Office of the Governor
Drowning Prevention Month
This Summer, many Californians will enjoy outdoor activities involving water and swimming. Our Golden State has abundant sources of water, including hundreds of miles of Pacific Ocean coastline, beautiful rivers, lakes and aqueducts and communities with swimming pools. I urge Californians to enjoy these resources and the warm weather, while also being safe and vigilant to prevent drowning.
According to the Drowning Prevention Foundation, drowning is the leading cause of injury-related deaths among Californian children ages four and under, with an average of 51 new deaths per year. Children and adults who survive near-drowning accidents often suffer permanent brain damage. The California Department of Developmental Services (DDS) currently provides services to 775 survivors of near-drowning accidents who require lifelong assistance for their disabilities.
Knowing how to prevent drowning is a critical step in keeping children safe. Teach them survival skills, ensure they have constant supervision by an adult in and around water, install isolation fencing and alarms around pool areas and know how to respond in an emergency. Basic training in water rescue skills, first aid, and cardiopulmonary resuscitation (CPR) could save a life.
Governor of the State of California.
April 18, 2017
Senator Jose Newman
Sacramento, CA 95814
Re: SB 442 (Newman) Pool Drowning Prevention – Co-Sponsor and Support
The Drowning Prevention Foundation is one of the oldest and leading organizations working on ending drowning incidents in California. We are proud to co-sponsor and support SB 442 and your efforts to protect California’s young children from residential pool drowning. Your bill provides an important update to our twenty year old Pool Safety Act, which we were involved in passing back in 1996. This bill, SB 442, covers one of the Top Ten issues lifted from the CA Unintentional Injury Prevention Strategic Plan Project. Unintentional injury is the leading cause of death and hospitalization for California’s children and youth ages 1-19 and the leading cause of injury related death for babies and infants. Drowning is the leading cause of injury related deaths for California’s children ages one to four.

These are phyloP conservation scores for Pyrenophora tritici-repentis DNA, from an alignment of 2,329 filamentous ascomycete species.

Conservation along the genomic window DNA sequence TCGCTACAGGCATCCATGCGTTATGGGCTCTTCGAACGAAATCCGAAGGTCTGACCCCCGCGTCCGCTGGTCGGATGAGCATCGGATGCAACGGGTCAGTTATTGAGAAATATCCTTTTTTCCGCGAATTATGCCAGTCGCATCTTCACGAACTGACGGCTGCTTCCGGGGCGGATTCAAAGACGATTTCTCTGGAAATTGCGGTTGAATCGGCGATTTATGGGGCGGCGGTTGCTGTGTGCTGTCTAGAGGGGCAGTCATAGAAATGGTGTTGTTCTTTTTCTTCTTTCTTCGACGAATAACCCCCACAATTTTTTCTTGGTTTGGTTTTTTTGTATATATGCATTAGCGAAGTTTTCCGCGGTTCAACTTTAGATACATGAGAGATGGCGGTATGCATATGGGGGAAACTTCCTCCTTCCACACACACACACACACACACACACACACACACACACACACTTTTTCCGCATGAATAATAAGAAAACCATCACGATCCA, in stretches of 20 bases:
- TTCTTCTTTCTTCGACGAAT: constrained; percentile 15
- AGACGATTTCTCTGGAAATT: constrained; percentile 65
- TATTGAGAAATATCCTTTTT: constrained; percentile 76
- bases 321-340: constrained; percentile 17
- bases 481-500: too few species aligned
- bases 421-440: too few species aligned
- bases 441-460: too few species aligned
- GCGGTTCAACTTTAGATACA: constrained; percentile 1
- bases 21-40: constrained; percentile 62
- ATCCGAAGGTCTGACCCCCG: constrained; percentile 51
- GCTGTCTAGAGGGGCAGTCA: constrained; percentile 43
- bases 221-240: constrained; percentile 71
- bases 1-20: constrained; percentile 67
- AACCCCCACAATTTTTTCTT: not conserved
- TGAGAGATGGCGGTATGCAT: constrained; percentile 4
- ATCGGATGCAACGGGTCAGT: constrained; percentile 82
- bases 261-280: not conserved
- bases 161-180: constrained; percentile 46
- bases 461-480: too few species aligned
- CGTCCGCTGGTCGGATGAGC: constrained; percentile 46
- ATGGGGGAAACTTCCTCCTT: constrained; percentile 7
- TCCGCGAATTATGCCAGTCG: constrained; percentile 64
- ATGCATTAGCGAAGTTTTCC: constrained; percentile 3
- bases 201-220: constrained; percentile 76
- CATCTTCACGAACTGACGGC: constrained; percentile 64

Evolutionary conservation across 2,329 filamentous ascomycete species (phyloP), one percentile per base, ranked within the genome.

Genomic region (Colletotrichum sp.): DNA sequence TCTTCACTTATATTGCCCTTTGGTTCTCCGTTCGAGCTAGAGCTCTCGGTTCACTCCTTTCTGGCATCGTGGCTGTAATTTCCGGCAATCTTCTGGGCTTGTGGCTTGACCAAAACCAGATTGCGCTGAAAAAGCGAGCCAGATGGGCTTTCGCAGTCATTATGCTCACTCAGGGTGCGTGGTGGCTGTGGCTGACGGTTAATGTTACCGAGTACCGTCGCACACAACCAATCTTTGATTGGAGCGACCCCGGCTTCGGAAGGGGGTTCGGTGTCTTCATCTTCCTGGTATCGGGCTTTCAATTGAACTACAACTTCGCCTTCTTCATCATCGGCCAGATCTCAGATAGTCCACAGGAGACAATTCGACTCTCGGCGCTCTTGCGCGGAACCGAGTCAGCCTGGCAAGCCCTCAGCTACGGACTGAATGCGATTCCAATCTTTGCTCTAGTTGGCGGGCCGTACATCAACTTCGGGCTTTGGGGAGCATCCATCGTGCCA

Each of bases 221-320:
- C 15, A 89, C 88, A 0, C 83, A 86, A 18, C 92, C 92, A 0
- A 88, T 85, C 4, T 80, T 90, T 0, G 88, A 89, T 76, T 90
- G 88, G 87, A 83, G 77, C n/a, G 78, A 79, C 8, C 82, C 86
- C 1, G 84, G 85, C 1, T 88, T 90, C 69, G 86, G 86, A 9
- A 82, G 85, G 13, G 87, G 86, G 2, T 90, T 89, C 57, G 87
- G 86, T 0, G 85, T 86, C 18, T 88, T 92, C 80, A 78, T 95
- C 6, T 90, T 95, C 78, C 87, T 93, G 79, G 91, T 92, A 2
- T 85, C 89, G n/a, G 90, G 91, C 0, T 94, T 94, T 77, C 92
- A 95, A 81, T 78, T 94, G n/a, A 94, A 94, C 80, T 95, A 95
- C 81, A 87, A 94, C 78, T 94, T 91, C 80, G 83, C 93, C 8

For every one child that drowns and dies, 4-5 others are hospitalized due to suffering a “near-drowning” incident, which can lead to life-long brain damage due to lack of oxygen during the drowning incident. One near drowning victim with brain damage can result in more than $5 million in hospital costs.
Drowning incidents cost California’s health care system more than $195 million a year. There are many other healthcare and societal costs association with near drowning not reflected in the $195 million annual price tag. For example near drowning survivors make up one of the largest populations cared for by California’s Department of Developmental Services (DDS). DDS reports it has more than 770 near downing clients on its current roster of those being cared for by DDS.
SB 442 updates one of our state’s efforts to end residential pool drowning or at least make it a very rare event. The bill does four things:
- There are seven different types of pool safety barrier options available to pool owners. Pool safety barriers prevent children from getting to a residential pool unsupervised and range from door alarms, in-pool alarms, isolations fencing, to safety covers. This bill increases the required number of safety barriers preventing a child from getting to a pool unsupervised from one barrier to two, but retains the pool owner’s option to choose the barriers that work for their pool
- Pool door alarms currently allow only a shrill siren noise. The bill allows pool owners the option of using a shrill door alarm or an audible warning (“Door to pool is open, Door to pool is open, …..)
- The bill makes compliance with the Pool Safety Act an item for the disclosure and defect homeowner report upon the sale of a home with a pool, instead of a condition upon the sale of the home. California’s Realtor Industry association recommended the disclosure format as the most effect format upon sale of a home, and with that amendment removed opposition to the bill.
- The bill brings uniformity to residential pool safety laws and ordinances by providing the state law as the standard for pool safety.
If you have any questions about the Drowning Prevention Foundation or our support for SB 442 contact Board Member Cathy Barankin at email@example.com.
Nadina Riggsbee, Founder and President
Drowning Prevention Foundation